Terrible Texts, “Marginal” Works, and the Mandate of the Moment: The Case of Eliza Haywood

Alexander PettitUniversity of North Texas
Vol. 22, No. 2 (Fall 2003), 293-314

This essay analyzes a set of disjunctions between the practice and assumptions of textual editing and the market for academic editions. Using Eliza Haywood’s texts as a case study, the essay addresses the speed with which many of the popular texts of the past were produced and the planned evanescence of texts that have retained interest long past their moment in order to encourage turn-of-the-twenty-first century feminists to carefully rethinking and revise applications of editorial principles for reprinting old texts. To a feminist concerned with history, thoughtless editing has the unfortunate correlative of producing major omissions in the historical record. The essay argues ultimately for practical editions as scholarly editions as long as these are indeed practical, that is, neither too hastily produced nor anachronistically edited.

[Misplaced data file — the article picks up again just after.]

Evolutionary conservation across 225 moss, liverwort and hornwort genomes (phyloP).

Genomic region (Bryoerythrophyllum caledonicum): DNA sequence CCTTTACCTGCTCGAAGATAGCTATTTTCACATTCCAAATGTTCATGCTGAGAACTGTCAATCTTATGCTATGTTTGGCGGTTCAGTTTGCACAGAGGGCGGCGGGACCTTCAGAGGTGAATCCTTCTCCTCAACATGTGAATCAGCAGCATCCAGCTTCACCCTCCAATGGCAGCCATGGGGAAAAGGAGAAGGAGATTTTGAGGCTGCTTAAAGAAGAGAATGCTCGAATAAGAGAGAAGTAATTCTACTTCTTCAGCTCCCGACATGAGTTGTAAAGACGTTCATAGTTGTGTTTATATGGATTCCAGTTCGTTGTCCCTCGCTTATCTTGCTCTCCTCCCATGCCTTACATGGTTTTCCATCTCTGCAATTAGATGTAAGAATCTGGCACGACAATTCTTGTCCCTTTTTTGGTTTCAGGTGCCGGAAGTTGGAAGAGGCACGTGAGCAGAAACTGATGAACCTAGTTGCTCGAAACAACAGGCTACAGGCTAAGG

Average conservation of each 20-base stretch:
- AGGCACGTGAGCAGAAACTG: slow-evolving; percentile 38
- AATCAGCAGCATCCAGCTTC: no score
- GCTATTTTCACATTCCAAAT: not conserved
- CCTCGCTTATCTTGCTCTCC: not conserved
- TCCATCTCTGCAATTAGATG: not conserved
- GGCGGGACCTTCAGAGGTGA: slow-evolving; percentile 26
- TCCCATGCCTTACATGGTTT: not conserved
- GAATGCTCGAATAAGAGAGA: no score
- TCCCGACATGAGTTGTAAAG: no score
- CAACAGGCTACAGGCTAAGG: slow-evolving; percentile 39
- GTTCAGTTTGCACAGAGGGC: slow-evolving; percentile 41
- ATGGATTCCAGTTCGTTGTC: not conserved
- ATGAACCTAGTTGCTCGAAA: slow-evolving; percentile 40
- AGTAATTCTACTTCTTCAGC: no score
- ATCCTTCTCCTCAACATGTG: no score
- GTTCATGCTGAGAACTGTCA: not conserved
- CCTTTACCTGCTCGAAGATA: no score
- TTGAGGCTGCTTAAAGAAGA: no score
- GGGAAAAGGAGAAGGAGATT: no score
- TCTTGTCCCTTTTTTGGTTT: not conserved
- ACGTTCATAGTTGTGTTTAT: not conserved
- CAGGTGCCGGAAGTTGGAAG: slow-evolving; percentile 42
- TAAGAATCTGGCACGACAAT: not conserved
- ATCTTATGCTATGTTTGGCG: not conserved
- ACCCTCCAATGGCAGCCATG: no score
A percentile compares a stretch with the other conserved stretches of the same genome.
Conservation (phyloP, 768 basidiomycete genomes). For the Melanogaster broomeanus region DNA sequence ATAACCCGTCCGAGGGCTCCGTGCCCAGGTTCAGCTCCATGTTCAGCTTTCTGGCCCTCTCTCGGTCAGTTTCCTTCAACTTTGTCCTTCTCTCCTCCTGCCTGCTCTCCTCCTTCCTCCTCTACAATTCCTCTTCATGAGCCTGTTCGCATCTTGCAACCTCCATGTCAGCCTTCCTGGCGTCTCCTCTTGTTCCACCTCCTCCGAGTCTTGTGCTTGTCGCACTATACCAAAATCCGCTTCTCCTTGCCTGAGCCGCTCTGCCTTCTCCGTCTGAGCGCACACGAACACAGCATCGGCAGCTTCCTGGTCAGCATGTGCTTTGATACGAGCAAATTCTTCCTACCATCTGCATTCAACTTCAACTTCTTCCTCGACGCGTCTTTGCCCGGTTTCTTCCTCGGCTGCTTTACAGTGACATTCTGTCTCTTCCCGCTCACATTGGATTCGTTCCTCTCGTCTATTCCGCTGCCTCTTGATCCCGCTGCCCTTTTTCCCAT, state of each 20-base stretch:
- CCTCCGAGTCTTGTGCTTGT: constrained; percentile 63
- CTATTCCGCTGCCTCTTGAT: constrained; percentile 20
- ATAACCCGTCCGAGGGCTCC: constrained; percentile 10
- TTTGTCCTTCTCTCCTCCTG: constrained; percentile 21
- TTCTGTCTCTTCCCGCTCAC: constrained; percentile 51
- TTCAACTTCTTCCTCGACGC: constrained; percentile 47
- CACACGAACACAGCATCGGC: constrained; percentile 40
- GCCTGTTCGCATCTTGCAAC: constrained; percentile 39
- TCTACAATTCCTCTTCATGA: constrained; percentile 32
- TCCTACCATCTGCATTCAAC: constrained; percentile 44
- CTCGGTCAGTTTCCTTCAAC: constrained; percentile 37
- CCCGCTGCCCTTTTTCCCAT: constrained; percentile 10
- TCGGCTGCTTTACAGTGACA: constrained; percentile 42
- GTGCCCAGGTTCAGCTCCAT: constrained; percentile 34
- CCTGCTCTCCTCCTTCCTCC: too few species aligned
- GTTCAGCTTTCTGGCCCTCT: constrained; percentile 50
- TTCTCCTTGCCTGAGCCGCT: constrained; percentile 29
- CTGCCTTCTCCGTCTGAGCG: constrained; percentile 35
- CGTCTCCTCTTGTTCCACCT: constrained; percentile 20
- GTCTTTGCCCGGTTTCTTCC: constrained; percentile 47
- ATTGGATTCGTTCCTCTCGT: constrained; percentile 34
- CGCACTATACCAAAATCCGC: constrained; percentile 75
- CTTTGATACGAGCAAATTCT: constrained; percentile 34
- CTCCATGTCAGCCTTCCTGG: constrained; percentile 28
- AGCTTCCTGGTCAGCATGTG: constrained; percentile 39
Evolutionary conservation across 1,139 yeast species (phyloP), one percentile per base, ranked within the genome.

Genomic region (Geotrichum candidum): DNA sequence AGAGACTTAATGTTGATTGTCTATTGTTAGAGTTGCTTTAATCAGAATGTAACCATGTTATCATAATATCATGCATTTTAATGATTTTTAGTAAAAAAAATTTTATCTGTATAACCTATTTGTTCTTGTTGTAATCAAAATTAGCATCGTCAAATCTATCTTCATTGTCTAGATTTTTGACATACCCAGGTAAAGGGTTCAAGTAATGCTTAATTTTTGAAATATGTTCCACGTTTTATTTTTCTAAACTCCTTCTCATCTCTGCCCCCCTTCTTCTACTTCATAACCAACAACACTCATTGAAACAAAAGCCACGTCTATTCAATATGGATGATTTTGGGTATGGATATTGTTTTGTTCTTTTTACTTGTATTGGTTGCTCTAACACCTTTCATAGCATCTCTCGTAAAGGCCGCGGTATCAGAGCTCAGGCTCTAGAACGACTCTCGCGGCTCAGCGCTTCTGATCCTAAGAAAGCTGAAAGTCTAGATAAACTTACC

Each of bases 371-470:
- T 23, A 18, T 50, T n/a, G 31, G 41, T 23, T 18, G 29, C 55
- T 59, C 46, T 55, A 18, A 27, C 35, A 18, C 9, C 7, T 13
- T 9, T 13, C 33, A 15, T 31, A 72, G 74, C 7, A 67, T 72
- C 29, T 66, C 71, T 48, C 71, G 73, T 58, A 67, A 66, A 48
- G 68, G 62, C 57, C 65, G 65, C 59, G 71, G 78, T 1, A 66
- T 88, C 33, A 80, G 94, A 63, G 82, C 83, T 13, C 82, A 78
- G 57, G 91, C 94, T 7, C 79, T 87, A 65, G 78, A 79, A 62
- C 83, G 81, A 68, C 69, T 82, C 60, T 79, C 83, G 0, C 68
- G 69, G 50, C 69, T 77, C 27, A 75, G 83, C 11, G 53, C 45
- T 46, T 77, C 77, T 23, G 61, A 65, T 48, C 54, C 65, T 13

Mary Wollstonecraft Sojourner Truth Margaret Atwood Abigail Adams Amy Tan H.D. Simone de Beauvoir Zora Neale Hurston Frances Burney Virginia Woolf

"The white saxifrage with the indented leafe is moste commended for the breakinge of the Stone."

— Turner, Herbal, III, 68 [1568]